For quite a while, Makari Paige was a fiercely contested recruiting battle between Michigan and Ohio State that ended up on the right side for the Maize and Blue for a change.
Paige is a tall and lengthy safety that was previously profiled by boy genius Stephen Osentoski on his Recruit Review. (You can also hear our thoughts on the MGoFish Podcast, and if you’re not already, you should subscribe and leave a 5-star review and that’s about enough shameless plugging for the rest of the article).
Paige is ranked #243 in the 247 Composite, #225 on 247’s own rankings so he has a pretty consistent consensus among the recruiting services. Oddly enough he was ranked 14th, 18th, and 20th on the three main services among safeties, but 25th on the composite. Which totally makes sense and is completely mind-boggling at the same time.
The first thing that really sticks out to me about Paige is his length and athleticism.
Paige uses every bit of his 6’3″ frame to keep receivers pinned against the sidelines and can play a very nice centerfield. He has high-end ball skills, which will be an incredibly important skillset for him in the midst of 50/50 balls and contested catches. He also has some pretty fluid hips in terms of switching directions on the fly.
There are several instances in which he’s able to quickly change directions and track down a receiver while either dislodging the ball or making a play on it. To me it shows a high level of instinct and there’s very little wasted movement. And what movement is wasted can be easily explained by him being a tall, lanky athlete still growing into his body.
Paige’s man-to-man coverage is surprisingly good for a safety and while I wouldn’t feel comfortable with him on an island with the best athletes in the world, I do see the ability to keep guys in front of him with a great ability to break on the ball.
He can clamp on receivers and has such a wide catch radius that it would take an even smaller window to fit a ball into good coverage.
Paige isn’t a great tackler, in my opinion. That’s not to say he’s bad or he’s a liability. But he too often uses his shoulders, lowers his head or lets backs and receivers fall forward on him.
He’s fairly aggressive and has leveled pretty solid hits on receivers extending for overthrown balls to dislodge them, so it’s not that he’s soft or incapable of hitting. He is. I just think his tackling is pretty far behind the rest of his game. Too often you see the head and shoulder drop on impact and it’s not one fluid tackling motion.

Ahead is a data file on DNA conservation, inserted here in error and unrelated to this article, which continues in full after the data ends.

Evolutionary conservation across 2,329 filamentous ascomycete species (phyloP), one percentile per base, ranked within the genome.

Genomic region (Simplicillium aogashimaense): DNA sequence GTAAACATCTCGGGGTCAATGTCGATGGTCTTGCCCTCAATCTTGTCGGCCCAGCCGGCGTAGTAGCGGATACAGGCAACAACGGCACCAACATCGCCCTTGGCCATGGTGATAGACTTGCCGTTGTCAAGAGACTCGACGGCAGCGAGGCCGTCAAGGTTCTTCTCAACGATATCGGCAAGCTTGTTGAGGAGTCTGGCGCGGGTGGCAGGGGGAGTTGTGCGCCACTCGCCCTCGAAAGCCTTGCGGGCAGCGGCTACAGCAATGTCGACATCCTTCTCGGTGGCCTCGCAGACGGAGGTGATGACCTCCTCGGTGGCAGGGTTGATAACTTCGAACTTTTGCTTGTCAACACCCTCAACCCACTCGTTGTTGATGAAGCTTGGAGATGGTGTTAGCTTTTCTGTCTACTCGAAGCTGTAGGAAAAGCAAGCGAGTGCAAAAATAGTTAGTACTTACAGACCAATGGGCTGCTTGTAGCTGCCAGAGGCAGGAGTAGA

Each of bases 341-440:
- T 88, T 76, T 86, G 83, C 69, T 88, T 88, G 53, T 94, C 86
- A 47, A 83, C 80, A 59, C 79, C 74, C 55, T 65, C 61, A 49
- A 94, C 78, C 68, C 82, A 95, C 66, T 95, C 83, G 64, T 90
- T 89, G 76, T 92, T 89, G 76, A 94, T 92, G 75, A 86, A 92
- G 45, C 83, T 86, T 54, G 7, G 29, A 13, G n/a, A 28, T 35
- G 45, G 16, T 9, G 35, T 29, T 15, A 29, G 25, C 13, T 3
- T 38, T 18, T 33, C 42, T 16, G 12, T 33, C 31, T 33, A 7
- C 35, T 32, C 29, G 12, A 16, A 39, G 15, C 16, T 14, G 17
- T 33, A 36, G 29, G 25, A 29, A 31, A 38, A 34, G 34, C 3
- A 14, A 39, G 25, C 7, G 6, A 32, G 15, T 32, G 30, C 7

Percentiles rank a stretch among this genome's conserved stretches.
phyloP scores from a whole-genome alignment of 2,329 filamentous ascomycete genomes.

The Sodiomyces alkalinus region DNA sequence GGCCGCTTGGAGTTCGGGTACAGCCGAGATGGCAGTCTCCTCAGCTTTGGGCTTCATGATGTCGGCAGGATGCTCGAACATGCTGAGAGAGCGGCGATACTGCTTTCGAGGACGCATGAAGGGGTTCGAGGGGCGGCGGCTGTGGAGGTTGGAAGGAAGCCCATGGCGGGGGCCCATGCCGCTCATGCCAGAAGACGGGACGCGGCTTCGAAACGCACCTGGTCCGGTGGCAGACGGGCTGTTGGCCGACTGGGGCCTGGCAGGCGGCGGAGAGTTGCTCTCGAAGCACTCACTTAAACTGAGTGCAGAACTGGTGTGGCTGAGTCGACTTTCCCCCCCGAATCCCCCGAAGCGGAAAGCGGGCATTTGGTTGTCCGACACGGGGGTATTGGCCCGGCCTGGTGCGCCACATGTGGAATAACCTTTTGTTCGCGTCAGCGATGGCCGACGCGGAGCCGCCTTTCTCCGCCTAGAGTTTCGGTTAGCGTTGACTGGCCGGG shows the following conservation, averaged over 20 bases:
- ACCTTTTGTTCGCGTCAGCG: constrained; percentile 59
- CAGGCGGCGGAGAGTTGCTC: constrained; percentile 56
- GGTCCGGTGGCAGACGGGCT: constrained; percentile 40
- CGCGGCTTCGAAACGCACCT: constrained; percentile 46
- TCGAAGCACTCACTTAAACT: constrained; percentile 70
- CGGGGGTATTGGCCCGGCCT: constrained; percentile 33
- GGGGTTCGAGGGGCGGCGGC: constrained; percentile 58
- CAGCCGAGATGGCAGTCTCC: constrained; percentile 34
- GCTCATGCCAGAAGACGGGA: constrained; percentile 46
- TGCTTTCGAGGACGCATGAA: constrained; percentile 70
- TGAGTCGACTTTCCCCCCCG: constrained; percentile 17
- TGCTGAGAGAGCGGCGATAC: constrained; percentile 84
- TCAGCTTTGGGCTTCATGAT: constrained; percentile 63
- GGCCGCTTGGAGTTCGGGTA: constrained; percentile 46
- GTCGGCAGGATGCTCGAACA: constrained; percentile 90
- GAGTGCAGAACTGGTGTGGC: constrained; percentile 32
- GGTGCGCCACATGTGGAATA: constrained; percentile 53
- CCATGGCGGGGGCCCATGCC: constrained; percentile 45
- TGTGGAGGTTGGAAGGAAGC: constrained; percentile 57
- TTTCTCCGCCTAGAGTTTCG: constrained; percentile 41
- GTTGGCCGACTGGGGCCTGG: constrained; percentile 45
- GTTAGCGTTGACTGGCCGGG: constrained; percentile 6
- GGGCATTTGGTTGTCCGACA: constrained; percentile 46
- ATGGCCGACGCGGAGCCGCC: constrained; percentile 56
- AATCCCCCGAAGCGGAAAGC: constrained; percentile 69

There’s a very good chance that he becomes a good tackler at the next level, but in my opinion, it’s not a skill set conducive for being a Don Brown free safety in which he’d be the last line of defense and responsible for open-field tackles.
His tackling ability, hip fluidity, man coverage ability and length actually lead me into his player comp…
Player Comparison: former Michigan DB Jeremy Clark
Jeremy Clark was a 6’3.5″ 180-pound two-star safety in high school that was converted into a tall and lengthy cornerback at Michigan and was later drafted by the New York Jets.
I believe that Michigan is actively searching for bigger boundary corners with a high level of comfort in man-to-man coverage and the ability to take away deep thirds while making plays on the ball. I also believe that could be part of the reason that Michigan took two other safeties last class, with Jordan Morant and RJ Moten being more natural deep safeties.
Besides, Jim Harbaugh has had some pretty good luck in terms of converting tall, lengthy and aggressive players into lockdown corners. People forget, but Richard Sherman began as a 6’3″ receiver for Jim Harbaugh at Stanford.
I feel like a move like this would be the best way of getting the most out of Makari Paige’s potential and allow him to utilize his strengths most effectively.
While Jeremy Clark isn’t the flashiest cornerback prospect Michigan has had, he was a very solid to very good cornerback that played opposite of Jourdan Lewis and was able to take away a teams second best receiver quite often without getting beat.
Stephen Osentoski’s good but slightly less good comp: Jarrod Wilson
If I had to posit a guess for Paige’s career, I’d call him a two year starter, a 2nd team all B1G his senior year, and a mid-round draft pick. Nothing spectacular, but consistent and high-level play at the same time.
Photo Credit: Makari Paige/Twitter